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Discussion in 'Setup & Repair [DB]' started by BassGreaser, Aug 31, 2003.
does anyone know where I could buy ebony adjusters
IMO the best ebony adjusters are the ones made by Stenholm for Robertson & Sons Violin Shop in Albuqurque, NM. I use them on all of my basses and I've been installing them on customer's instruments since 1995. I believe Lemur Music handles the end user sales. The Robertson adjusters posts are larger in diameter (5/16" x 18tpi) than the usual (1/4" x 20tpi) aluminum adjusters and require much greater skill and accuracy for successful installation. The legs on some bridges are too narrow for safe installation of these adjusters. Robertsons recommends using paraffin and talc for lubrication.
Thank you Bob!!
Two minor corrections, Bob: The Stenholms have a 7/16 thread, not a 5/16. And Don Robertson informed me that the shafts are no longer made of ebony, and the adjusters are completely composite now. He feels this makes them more consistent, with sharper threads. I installed a set yesterday, with excellent results. BTW, I like candle wax (paraffin) and graphite powder for lube.
forgive me for my dumdness, but the adjusters are made out of composite?
You're absolutely right. It is 7/16". I'm sorry to hear that the shafts are no longer made of ebony (and rosewood). I still have a few sets of the real ebony adjusters left from a large order of several years ago. For the life of me, I don't know how anyone could make any sharper threads than the ones Bob Stenholm made in ebony. They are absolutely perfect! I used to use graphite and paraffin, but I now prefer the talc as recommended by Don Robertson for wood adjusters (I still use graphite for metal adjusters).
Getting back to the original question - I guess that means that the Kolstein adjusters are the only one with real ebony adjusters (or have they been changed too?)
Those use a lignum vitae shaft and usually an ebony disk.
Do you have any idea how long they've been using lignum vitae for the posts? I've got a Kolstein bridge on one of my basses that I put on 10-15 years ago, and I would swear that the threads are on ebony. This sticks in my mind because I remember thinking at the time that the threads were kind of crude (with tearouts all over the place).
I'll probably regret asking this, but what the heck is lignum vitae? It could be an actual substance, but I suspect those are code words that are used to confuse those of us who play lue-bay ass-gray.
lignum vitae is an extremely hard and dense tropical hardwood. Kolstien may have sent out some with ebony shafts but rarely if at all. The lignum v. is very oily and it was a selling point that it was self-lubricating. The machining of these never compared to the Stenholms. Sam Kolstien used to make them and they were machined ok then. In recent years they were farmed out to India and the quality went south.
how long have they been composite? What is in my bridge? Robertsons circa 2000. has anyone compared the two? I was getting a little paranoid about those little things stopping some vibrations. Is the composite stuff less dense than the ebony?
does anyone know where I can buy a set of ebony adjusters
No, but if you find some let me know.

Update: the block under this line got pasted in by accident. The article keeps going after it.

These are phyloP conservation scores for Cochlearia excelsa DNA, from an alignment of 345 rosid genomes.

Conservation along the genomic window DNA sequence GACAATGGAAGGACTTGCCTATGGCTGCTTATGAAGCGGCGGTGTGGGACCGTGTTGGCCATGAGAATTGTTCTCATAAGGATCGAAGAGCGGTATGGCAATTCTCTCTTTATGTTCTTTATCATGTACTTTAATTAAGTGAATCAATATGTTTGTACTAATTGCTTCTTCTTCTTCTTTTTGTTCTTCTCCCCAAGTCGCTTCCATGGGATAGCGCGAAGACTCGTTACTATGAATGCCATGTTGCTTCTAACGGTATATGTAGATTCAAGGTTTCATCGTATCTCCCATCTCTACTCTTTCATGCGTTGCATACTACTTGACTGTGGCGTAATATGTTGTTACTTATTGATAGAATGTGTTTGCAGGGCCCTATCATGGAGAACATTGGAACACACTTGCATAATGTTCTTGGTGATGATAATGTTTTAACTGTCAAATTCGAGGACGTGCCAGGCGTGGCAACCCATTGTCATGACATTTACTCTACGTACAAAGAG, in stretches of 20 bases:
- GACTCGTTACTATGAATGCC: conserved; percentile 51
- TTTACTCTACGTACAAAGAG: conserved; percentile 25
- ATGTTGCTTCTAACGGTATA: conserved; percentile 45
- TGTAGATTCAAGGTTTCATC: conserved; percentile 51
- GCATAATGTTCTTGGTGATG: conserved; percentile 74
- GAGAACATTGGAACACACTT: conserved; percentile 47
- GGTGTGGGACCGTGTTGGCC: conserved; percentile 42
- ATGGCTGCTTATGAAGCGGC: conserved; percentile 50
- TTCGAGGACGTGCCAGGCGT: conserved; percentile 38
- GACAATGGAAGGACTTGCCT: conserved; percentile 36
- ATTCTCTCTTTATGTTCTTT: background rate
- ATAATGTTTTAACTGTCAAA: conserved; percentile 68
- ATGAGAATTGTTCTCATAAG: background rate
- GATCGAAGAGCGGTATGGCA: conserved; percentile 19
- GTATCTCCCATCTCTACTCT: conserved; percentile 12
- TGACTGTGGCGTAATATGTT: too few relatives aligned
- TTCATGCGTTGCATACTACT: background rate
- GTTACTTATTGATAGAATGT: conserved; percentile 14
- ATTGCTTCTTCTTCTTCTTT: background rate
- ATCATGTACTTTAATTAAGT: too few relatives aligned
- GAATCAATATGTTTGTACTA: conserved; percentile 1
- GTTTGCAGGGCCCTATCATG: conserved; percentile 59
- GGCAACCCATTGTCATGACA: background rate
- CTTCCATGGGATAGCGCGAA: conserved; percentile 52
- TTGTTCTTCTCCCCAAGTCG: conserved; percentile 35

I'm certain yours have an ebony shaft and composite wheel. The composite seems to have a similar SG to the ebony ( and probably about the same tonal character). As I mentioned. I used a set this week with excellent results. FYI, Robbie MacIntosh makes excellent all-maple adjusters (as per Lou DiLeone), but I can't seem to snatch any from his clutches...
I am pretty happy, I guess they sound fine, or at least they are a smaller concern than even the right strings, In my experience related to my perception.
Has anyone seen/used these ebony adjusters where the shaft is glued into the bridge leg and the wheel travels up/down the threads?
Adjustable Bass Bridges
Double Bass Bridge Adjusters
I wouldn't even install those - they call for a 10MM hole in the foot, which doesn't leave very much wood at all...
With this design you're carrying the entire bridge downforce on 6 wood threads (3 x 2).
Yes...that seems to be the case...the threaded end would have to slide through the foot wouldn't it?
The adjusters in the link above are made by Teller and they're the most well made wooden adjusters I've come across by a mile. Perfectly machined and polished wood and dimensionally consistent from one to another. The newest style has a knurled disk. That $75 price is three times the typical wholesale price by the way! Several violin supply catalogs carry these for way less.
I find that the right way to handle these is to epoxy the disk to the spindle, then cut down either end until it looks like any other solid adjuster. The piece then has as much strength as any wooden adjuster and once glued with slow cure epoxy two helix shaped threads will never come apart. I go a step further and chuck the adjuster's threaded spindle into a collet chuck on a lathe and then face either side of the disk. This makes the disk faces perfectly square to the spindle and I can bring the disk thickness down a bit to 0.250" on the nose to match the Boehm adjusters. The thread is M10 which is a bit non standard but if you want to move to some other thread it's possible to save the bridge by gluing in boxwood bushings, then retapping.
Another thing: Our shop has installed literally hundreds of larger bridge adjuster sets with 3/8 -16 threads since the early 2000's and NOT ONCE has the 5/16 size of the tap or clearance hole caused a failure of the bridge. The tap drill size for M10 X 1.5 is similarly sized. No need for scare tactics please, especially when there's absolutely no basis for the statement.